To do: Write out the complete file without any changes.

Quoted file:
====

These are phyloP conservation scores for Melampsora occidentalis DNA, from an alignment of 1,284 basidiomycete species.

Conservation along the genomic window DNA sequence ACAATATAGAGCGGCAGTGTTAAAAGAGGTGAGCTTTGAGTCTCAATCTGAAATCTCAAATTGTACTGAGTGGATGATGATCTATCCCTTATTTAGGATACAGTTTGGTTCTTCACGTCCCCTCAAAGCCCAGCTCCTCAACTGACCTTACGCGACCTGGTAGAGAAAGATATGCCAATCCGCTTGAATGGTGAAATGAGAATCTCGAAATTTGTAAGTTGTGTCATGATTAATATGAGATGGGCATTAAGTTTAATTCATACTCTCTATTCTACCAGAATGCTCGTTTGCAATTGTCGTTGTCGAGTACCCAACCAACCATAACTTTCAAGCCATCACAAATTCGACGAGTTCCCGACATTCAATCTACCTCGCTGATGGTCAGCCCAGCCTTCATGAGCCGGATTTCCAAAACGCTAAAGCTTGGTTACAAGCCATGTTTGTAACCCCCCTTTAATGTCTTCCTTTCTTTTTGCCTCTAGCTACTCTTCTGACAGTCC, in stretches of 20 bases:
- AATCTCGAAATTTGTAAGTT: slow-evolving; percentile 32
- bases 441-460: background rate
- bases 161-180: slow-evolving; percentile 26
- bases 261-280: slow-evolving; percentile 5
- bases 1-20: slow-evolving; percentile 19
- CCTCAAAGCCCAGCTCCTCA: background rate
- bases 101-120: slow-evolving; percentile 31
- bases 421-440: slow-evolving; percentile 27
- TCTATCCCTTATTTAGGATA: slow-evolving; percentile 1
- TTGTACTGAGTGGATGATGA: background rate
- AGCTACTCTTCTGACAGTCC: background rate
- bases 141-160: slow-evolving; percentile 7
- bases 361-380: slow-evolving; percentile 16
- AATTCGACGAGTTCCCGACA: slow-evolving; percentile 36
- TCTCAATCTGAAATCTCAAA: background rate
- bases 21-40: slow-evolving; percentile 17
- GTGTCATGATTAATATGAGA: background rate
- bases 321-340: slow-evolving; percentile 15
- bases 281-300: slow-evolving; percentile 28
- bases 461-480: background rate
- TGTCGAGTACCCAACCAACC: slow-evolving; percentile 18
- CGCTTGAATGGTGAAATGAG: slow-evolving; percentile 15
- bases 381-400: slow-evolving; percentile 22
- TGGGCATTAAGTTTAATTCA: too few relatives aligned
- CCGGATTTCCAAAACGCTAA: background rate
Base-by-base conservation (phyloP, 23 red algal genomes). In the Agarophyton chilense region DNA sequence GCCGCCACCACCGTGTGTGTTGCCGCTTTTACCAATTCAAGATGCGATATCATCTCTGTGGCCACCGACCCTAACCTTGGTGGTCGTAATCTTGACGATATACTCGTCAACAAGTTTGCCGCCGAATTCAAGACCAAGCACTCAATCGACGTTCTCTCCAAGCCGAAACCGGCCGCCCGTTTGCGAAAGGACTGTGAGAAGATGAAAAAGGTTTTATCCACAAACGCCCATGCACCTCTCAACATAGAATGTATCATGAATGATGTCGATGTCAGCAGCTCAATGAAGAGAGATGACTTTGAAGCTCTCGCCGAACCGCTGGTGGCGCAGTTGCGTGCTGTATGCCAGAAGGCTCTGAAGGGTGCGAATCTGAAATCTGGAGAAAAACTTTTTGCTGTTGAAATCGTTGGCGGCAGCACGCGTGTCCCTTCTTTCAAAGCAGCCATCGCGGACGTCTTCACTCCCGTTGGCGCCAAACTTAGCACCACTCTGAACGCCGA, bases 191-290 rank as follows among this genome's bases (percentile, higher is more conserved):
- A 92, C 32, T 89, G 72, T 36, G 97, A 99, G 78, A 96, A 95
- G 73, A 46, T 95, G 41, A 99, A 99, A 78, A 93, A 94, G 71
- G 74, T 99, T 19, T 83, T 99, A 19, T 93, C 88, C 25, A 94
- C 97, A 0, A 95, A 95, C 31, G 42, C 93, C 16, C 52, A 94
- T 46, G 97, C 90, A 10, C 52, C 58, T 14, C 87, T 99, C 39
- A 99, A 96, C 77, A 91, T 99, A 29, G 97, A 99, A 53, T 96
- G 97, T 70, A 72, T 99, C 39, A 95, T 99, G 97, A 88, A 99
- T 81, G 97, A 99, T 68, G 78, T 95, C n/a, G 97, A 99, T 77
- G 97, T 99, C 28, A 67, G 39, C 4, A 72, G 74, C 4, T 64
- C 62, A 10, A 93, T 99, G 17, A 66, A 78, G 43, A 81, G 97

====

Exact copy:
These are phyloP conservation scores for Melampsora occidentalis DNA, from an alignment of 1,284 basidiomycete species.

Conservation along the genomic window DNA sequence ACAATATAGAGCGGCAGTGTTAAAAGAGGTGAGCTTTGAGTCTCAATCTGAAATCTCAAATTGTACTGAGTGGATGATGATCTATCCCTTATTTAGGATACAGTTTGGTTCTTCACGTCCCCTCAAAGCCCAGCTCCTCAACTGACCTTACGCGACCTGGTAGAGAAAGATATGCCAATCCGCTTGAATGGTGAAATGAGAATCTCGAAATTTGTAAGTTGTGTCATGATTAATATGAGATGGGCATTAAGTTTAATTCATACTCTCTATTCTACCAGAATGCTCGTTTGCAATTGTCGTTGTCGAGTACCCAACCAACCATAACTTTCAAGCCATCACAAATTCGACGAGTTCCCGACATTCAATCTACCTCGCTGATGGTCAGCCCAGCCTTCATGAGCCGGATTTCCAAAACGCTAAAGCTTGGTTACAAGCCATGTTTGTAACCCCCCTTTAATGTCTTCCTTTCTTTTTGCCTCTAGCTACTCTTCTGACAGTCC, in stretches of 20 bases:
- AATCTCGAAATTTGTAAGTT: slow-evolving; percentile 32
- bases 441-460: background rate
- bases 161-180: slow-evolving; percentile 26
- bases 261-280: slow-evolving; percentile 5
- bases 1-20: slow-evolving; percentile 19
- CCTCAAAGCCCAGCTCCTCA: background rate
- bases 101-120: slow-evolving; percentile 31
- bases 421-440: slow-evolving; percentile 27
- TCTATCCCTTATTTAGGATA: slow-evolving; percentile 1
- TTGTACTGAGTGGATGATGA: background rate
- AGCTACTCTTCTGACAGTCC: background rate
- bases 141-160: slow-evolving; percentile 7
- bases 361-380: slow-evolving; percentile 16
- AATTCGACGAGTTCCCGACA: slow-evolving; percentile 36
- TCTCAATCTGAAATCTCAAA: background rate
- bases 21-40: slow-evolving; percentile 17
- GTGTCATGATTAATATGAGA: background rate
- bases 321-340: slow-evolving; percentile 15
- bases 281-300: slow-evolving; percentile 28
- bases 461-480: background rate
- TGTCGAGTACCCAACCAACC: slow-evolving; percentile 18
- CGCTTGAATGGTGAAATGAG: slow-evolving; percentile 15
- bases 381-400: slow-evolving; percentile 22
- TGGGCATTAAGTTTAATTCA: too few relatives aligned
- CCGGATTTCCAAAACGCTAA: background rate
Base-by-base conservation (phyloP, 23 red algal genomes). In the Agarophyton chilense region DNA sequence GCCGCCACCACCGTGTGTGTTGCCGCTTTTACCAATTCAAGATGCGATATCATCTCTGTGGCCACCGACCCTAACCTTGGTGGTCGTAATCTTGACGATATACTCGTCAACAAGTTTGCCGCCGAATTCAAGACCAAGCACTCAATCGACGTTCTCTCCAAGCCGAAACCGGCCGCCCGTTTGCGAAAGGACTGTGAGAAGATGAAAAAGGTTTTATCCACAAACGCCCATGCACCTCTCAACATAGAATGTATCATGAATGATGTCGATGTCAGCAGCTCAATGAAGAGAGATGACTTTGAAGCTCTCGCCGAACCGCTGGTGGCGCAGTTGCGTGCTGTATGCCAGAAGGCTCTGAAGGGTGCGAATCTGAAATCTGGAGAAAAACTTTTTGCTGTTGAAATCGTTGGCGGCAGCACGCGTGTCCCTTCTTTCAAAGCAGCCATCGCGGACGTCTTCACTCCCGTTGGCGCCAAACTTAGCACCACTCTGAACGCCGA, bases 191-290 rank as follows among this genome's bases (percentile, higher is more conserved):
- A 92, C 32, T 89, G 72, T 36, G 97, A 99, G 78, A 96, A 95
- G 73, A 46, T 95, G 41, A 99, A 99, A 78, A 93, A 94, G 71
- G 74, T 99, T 19, T 83, T 99, A 19, T 93, C 88, C 25, A 94
- C 97, A 0, A 95, A 95, C 31, G 42, C 93, C 16, C 52, A 94
- T 46, G 97, C 90, A 10, C 52, C 58, T 14, C 87, T 99, C 39
- A 99, A 96, C 77, A 91, T 99, A 29, G 97, A 99, A 53, T 96
- G 97, T 70, A 72, T 99, C 39, A 95, T 99, G 97, A 88, A 99
- T 81, G 97, A 99, T 68, G 78, T 95, C n/a, G 97, A 99, T 77
- G 97, T 99, C 28, A 67, G 39, C 4, A 72, G 74, C 4, T 64
- C 62, A 10, A 93, T 99, G 17, A 66, A 78, G 43, A 81, G 97